Co-administration of DIZE with C16 (an ACE2 inhibitor) [46, 70] not only allowed us to confirm the cerebroprotective effects of DIZE were mediated by ACE2 but allowed us to identify ACE2-mediated changes that underpinned cognitive protection. For instance, cognitive protection in Tg2576 mice was associated with changes in soluble Aβ species rather than insoluble Aβ load that presumably reflect parenchymal plaque load. It will be important to identify age-related changes in the soluble and insoluble pools and identify the specific Aβ species and assemblies that are associated with ACE2 enhancement and cognitive improvement in future studies. Disease pathology and cognitive function is impaired in ACE2 knockout mice providing further support for a role of ACE2 in AD [71]. DIZE reduced hippocampal ACE1 (cRAS) activity in Tg2576 mice, consistent with our previous findings of an inverse relationship between ACE1 and ACE2 in AD human brain tissue [35] and highlights that rRAS and cRAS are inter-dependent and co-regulated.

The downstream activation of MasR is the likely mechanism preserving cognitive function and reducing amyloid pathology in relation to DIZE administration. Ang-(1–7) has been shown to mediate LTP and synaptic plasticity and improve cognition in rodents following activation of MasR, whereas the protective effects were abolished in MasR KO mice [32, 33]. A meta-analysis recently confirmed the protective role of Ang-(1–7) in cognition [13]. Consistent with this, we observed robust MasR expression within the hippocampus and subiculum in WT mice, as previously shown [31], but found that the expression of MasR was reduced in Tg2576 mice (revealed by IHC and ELISA measurement). Importantly, DIZE restored the expression of MasR in Tg2576 mice within hippocampal synaptosomal extracts. In contrast, the expression of a related alternative rRAS receptor, IRAP, which is downstream of Ang-II metabolism and also enhances cognitive function and LTP [34, 72] remained unchanged. We also found evidence of increased hippocampal expression of a subset of glutamate receptors and signalling pathways, specifically NR2B receptor and ERK, which influence performance on the OiP task performance in normal mice [51, 73]. Activation of ERK, which is downstream of NMDA receptor activity, plays a role in regulating memory processes [74]. Deficiencies in synaptic NMDA NR2B subunit phosphorylation and downstream ERK signalling have previously been associated with behavioural deficits in Tg2576, APP23 and 3xTg mice, due in part to the effects of excessive Aβ [75,76,77]. We have previously shown that changes in the ratio of total:phosphorylated ERK, specifically within synaptosomes, is associated with OiP performance in PDAPP mice [51]. These data indicate that localised changes in synaptosome ERK signalling observed in the DIZE-administered mice are likely to be indicative of increased signalling through the NR2B receptor. Interestingly, we observed similar changes in ERK phosphorylation in WT mice suggesting that DIZE activates hippocampal glutamate signalling in non-diseased mice, i.e. during normal ageing. Future studies should address whether DIZE promotes synaptic and cognitive processes in aged WT mice.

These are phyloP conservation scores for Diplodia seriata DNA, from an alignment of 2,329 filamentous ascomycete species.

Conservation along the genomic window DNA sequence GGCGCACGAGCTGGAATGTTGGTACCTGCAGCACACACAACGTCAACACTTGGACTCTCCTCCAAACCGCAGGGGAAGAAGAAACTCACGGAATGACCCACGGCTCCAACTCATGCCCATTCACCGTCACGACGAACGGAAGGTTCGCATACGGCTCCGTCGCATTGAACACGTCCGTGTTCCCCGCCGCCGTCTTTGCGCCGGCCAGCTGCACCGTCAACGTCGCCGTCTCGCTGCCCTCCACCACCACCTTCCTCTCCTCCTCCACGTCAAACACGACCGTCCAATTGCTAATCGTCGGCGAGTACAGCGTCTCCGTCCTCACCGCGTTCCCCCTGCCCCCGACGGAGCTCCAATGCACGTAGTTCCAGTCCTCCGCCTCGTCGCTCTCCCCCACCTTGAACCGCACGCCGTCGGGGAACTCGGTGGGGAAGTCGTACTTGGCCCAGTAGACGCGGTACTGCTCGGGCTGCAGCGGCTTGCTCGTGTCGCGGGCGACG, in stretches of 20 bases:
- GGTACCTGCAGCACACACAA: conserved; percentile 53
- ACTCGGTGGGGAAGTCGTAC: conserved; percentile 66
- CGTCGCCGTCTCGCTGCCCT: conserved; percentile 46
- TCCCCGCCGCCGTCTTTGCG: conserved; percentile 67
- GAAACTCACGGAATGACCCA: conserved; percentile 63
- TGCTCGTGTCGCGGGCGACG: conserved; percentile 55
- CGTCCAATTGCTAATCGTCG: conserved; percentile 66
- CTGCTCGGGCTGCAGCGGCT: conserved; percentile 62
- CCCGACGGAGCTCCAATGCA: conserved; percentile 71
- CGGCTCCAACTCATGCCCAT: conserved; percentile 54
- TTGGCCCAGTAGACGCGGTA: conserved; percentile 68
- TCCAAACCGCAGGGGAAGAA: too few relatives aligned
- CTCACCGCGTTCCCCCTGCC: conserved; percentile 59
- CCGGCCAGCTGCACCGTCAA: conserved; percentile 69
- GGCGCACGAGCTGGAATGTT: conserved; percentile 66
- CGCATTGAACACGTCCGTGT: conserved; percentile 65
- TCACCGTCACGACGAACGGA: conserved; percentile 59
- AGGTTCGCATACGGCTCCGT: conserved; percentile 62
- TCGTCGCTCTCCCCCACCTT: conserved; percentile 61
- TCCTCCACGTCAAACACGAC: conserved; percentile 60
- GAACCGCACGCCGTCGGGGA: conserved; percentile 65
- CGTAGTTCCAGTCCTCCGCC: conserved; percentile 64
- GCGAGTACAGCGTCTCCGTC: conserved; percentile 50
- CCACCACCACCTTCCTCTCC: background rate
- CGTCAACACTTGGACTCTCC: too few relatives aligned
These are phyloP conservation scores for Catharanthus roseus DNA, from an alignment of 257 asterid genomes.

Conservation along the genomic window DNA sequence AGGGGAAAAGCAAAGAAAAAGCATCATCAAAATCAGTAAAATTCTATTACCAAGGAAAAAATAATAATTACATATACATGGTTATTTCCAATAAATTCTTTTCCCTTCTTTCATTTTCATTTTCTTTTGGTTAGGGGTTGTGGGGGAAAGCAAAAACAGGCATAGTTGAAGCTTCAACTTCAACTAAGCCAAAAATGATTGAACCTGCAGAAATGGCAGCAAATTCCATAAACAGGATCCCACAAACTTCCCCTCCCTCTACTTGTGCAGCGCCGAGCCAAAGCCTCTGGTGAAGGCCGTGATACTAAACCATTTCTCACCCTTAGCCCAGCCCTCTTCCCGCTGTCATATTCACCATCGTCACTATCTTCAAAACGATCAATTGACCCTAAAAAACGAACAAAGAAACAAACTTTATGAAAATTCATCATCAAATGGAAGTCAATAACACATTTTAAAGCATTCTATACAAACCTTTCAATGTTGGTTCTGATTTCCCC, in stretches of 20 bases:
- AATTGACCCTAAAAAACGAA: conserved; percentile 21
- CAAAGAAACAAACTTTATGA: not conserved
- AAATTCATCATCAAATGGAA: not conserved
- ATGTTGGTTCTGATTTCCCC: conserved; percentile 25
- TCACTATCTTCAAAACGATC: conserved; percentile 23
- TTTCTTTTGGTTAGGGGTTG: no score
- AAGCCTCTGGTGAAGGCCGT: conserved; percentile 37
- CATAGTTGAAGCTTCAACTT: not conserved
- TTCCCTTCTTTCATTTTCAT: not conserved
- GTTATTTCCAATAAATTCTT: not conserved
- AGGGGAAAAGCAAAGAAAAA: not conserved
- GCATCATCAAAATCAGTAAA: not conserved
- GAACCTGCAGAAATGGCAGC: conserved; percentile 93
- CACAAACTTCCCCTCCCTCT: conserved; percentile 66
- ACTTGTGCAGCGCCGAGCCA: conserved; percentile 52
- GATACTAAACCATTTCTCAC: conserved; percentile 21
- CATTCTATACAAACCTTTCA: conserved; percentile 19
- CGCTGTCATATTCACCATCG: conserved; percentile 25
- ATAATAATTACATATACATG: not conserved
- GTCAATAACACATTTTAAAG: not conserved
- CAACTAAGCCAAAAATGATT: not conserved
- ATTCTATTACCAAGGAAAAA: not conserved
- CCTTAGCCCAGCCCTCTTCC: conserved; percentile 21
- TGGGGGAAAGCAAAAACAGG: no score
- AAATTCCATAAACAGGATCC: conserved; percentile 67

We explored the possible mechanisms that might be associated with DIZE-mediated reduction in disease-related pathology and improved cognition in Tg2576 mice. Overactivation of cRAS is associated with oxidative stress, inflammation, and vascular dysfunction that are likely to contribute to disease pathology and cognitive impairment in AD (reviewed in [2]). Of the four cytokines studied (IL-1β, IL-6, IL-10 and TNF-α), we found that hippocampal IL-1β, elevated in Tg2576 mice, was lower and comparable to WT levels following DIZE treatment. As for soluble Aβ, reduced IL-1β was specific to ACE2 enhancement (i.e. the effect was not observed in DIZE + C-16 mice) and was specifically associated with restoration and protection against cognitive decline. IL-1β is a pro-inflammatory cytokine that is elevated in AD (reviewed in [78]) and has previously been shown to impair LTP and learning and memory performance in rodents [79, 80]. Signalling through the MasR (by Ang-(1–7)) exerts anti-inflammatory effects, including reducing IL-1β mRNA levels in cultured microglia [81], which could provide an explanation for the observed protective effects of DIZE. RAS activity, particularly cRAS activation, has also been proposed as an important ‘switch’ in promoting a pro-inflammatory M1 state, whilst rRAS activity favours an immune-suppressive ‘phagocytic’ M2 phenotype [82], which could provide a mechanistic explanation for the removal of Aβ [83, 84].